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Re: Tshirt design legal issues

/* The following is not legal advice.  Please contact an attorney for questions on the legality of your conduct.  I provide general remarks on Copyright law that are not specifically tailored to the facts regarding your T-Shirt Designs.  */

In general, if the design you are using is not something that is your original _expression_ the copyright may be held by the original creator, and your use will be subject to their terms.  Things unprotected by Copyright can generally be freely used without restriction (like things in the public domain or works whose terms of protection have expired).

The designs you are using on the shirt are not your original work.  The use of artwork of another party requires confirmation of the terms of use with the copyright holder.  I'm guessing the terms of use of the debian logo are something conforming to the debian social contract that permits your use and modification of the logo.

Short phrases are not subject of copyright.  See 37 C.F.R. Sec. 202.1 (stating "words or short phrases such as names, titles and slogans" as not subject to copyright).  One case involving phrases like "ET Phone Home" suggests courts will extend protection despite the Copyright Office's regulation.  See Universal Studios, Inc. v. Kamar Industries, Inc., 217 U.S.P.Q. 1162 (S.D. Tex. 1982). Whether "apt-get into it" is such a phrase requires an attorney's advice.

As an aside, phrases like "apt-get over it" could be protected by Trademark.  Trademark and patent law are very different from Copyright because you actually have to spend money and register in each jurisdiction (iin most cases) to gain protection; whereas Copyright vests with the creator at the time of creation.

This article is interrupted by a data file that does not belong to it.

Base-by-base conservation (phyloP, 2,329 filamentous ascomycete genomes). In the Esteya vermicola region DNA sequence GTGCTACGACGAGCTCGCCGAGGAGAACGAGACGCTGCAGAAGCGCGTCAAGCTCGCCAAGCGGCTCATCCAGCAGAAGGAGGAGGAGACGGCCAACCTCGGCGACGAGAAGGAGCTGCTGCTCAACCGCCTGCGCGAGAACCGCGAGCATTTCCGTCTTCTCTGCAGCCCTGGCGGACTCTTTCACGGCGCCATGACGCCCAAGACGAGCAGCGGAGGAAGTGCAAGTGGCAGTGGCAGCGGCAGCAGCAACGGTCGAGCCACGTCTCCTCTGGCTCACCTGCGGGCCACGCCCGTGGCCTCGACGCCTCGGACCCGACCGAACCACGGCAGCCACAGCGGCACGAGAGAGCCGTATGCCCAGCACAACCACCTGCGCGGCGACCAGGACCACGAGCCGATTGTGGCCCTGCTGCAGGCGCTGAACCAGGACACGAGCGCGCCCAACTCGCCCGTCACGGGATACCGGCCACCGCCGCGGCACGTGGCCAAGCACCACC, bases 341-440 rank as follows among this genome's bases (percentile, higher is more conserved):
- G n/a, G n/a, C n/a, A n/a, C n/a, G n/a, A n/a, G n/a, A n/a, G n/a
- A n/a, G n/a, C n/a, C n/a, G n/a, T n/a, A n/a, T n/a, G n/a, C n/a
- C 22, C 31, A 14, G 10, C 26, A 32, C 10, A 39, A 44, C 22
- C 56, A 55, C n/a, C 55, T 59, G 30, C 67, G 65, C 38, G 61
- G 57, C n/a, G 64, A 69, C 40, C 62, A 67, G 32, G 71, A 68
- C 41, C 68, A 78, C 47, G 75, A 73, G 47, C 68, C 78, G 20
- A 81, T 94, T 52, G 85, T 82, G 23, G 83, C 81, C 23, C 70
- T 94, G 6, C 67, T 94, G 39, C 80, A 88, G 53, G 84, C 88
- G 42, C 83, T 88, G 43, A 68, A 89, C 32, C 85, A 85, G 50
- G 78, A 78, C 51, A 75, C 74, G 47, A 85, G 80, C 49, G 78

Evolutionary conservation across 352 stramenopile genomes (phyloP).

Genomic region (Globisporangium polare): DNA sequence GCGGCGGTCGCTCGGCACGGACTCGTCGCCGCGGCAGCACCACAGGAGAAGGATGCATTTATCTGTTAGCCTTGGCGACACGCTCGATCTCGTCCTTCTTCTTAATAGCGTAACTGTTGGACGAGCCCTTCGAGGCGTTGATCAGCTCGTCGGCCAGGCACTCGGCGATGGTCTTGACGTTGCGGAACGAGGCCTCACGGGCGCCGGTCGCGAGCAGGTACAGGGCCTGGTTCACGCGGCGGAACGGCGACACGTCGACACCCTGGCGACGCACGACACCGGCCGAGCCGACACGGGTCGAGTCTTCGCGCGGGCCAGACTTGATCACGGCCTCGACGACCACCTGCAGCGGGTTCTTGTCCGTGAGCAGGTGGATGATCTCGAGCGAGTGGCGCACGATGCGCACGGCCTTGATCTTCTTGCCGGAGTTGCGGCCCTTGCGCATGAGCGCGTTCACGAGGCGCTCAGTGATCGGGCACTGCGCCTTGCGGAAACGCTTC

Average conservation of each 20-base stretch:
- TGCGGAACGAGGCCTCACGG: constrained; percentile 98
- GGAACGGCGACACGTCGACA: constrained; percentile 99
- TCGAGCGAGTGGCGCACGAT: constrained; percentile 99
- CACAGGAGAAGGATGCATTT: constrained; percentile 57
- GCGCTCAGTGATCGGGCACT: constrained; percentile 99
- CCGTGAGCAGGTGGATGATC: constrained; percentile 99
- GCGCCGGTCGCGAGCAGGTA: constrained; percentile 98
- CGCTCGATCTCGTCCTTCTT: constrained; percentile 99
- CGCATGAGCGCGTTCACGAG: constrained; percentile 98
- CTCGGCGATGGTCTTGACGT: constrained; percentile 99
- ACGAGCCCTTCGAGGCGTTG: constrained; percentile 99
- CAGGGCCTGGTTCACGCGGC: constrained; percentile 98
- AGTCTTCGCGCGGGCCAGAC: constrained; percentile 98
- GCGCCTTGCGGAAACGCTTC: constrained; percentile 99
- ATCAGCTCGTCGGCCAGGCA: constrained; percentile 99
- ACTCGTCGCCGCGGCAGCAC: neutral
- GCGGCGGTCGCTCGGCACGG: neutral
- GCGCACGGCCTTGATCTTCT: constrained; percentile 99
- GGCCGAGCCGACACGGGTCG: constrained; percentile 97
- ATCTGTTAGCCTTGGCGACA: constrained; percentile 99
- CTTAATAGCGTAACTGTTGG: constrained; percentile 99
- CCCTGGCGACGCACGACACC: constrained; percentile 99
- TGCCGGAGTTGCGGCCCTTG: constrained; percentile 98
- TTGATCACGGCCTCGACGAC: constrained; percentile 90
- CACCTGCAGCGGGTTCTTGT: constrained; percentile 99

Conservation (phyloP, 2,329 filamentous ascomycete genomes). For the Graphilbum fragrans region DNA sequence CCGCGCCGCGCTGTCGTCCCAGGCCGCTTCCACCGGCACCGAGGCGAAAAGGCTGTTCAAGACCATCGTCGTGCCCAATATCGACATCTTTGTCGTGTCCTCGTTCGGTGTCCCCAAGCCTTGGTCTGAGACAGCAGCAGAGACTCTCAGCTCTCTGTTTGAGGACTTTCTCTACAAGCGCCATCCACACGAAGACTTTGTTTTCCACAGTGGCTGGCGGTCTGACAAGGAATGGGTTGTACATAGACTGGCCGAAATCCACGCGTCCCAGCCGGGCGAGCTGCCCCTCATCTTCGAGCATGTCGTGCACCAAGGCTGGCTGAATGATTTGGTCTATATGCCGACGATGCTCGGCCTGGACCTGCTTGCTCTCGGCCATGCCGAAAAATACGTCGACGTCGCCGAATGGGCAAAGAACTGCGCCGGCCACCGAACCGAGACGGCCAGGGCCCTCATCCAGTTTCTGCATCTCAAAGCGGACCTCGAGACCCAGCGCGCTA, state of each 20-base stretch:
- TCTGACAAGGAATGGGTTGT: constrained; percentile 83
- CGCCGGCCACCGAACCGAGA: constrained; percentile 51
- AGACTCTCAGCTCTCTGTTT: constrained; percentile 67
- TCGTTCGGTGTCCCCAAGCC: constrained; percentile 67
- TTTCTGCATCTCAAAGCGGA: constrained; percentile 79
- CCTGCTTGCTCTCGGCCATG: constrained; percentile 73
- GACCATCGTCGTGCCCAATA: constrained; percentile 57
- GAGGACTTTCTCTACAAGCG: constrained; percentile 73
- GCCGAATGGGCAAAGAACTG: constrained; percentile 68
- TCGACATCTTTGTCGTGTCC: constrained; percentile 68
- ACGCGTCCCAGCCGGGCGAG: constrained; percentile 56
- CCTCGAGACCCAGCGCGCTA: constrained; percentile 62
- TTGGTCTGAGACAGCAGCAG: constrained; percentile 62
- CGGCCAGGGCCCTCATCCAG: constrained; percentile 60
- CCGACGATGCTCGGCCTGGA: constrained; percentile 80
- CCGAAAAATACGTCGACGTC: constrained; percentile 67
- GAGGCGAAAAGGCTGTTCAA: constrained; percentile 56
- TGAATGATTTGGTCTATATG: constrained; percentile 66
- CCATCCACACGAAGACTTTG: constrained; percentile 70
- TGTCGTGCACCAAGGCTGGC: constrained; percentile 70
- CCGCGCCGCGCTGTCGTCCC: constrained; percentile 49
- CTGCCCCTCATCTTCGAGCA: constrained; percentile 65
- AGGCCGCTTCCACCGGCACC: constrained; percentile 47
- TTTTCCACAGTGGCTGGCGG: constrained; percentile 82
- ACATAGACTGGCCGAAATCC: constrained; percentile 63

On your website you write:
You may print this design to sell the shirts, but please donate some of the profit you make on these t-shirts to Debian, a least 1 US Dollar per shirt sold would be nice, and send me a couple of prints too :)
The GPL and other Free Software/OSI Approved licenses prohibit you from limiting the commerical use of software.  For example you could not, consistent with an Open Source license, take software and impose restrictions on the commercial use to your downstream users.

Whether "please donate" to debian and "send me" stuff means you are imposing a restriction on the use of artwork governed by similiar terms is a question an attorney can answer for you.

Hope that helps!  Cool T-Shirt btw!! :)_

--- Ferdinand Hagethorn <fer@terminal-ice.org> wrote:
> Hi there,
> I've created a t-shirt design and i'd like to know
> if it's legal to
> distribute this freely on the net for all diy'ers
> out there.
> If it's not legal i'll pull it off immediately.
> But if it's okay i'd like a disclaimer for people
> who will use the
> images to make money (eg use them for commercial
> purposes)
> so that they'll send 1 US dollar per shirt to the
> Debian initiative.
> It the disclaimer i've put on the site sufficiant?
> If not i could use
> some help here.
> The text for the back of the shirt is 'apt-get into
> it' which is from a
> banner made by someone at linux.com (found on the
> banner part of
> debian.org)
> Thanks for all your time and keep up the good n cool
> work.
> Yours,
> Ferdinand Hagethorn
> --
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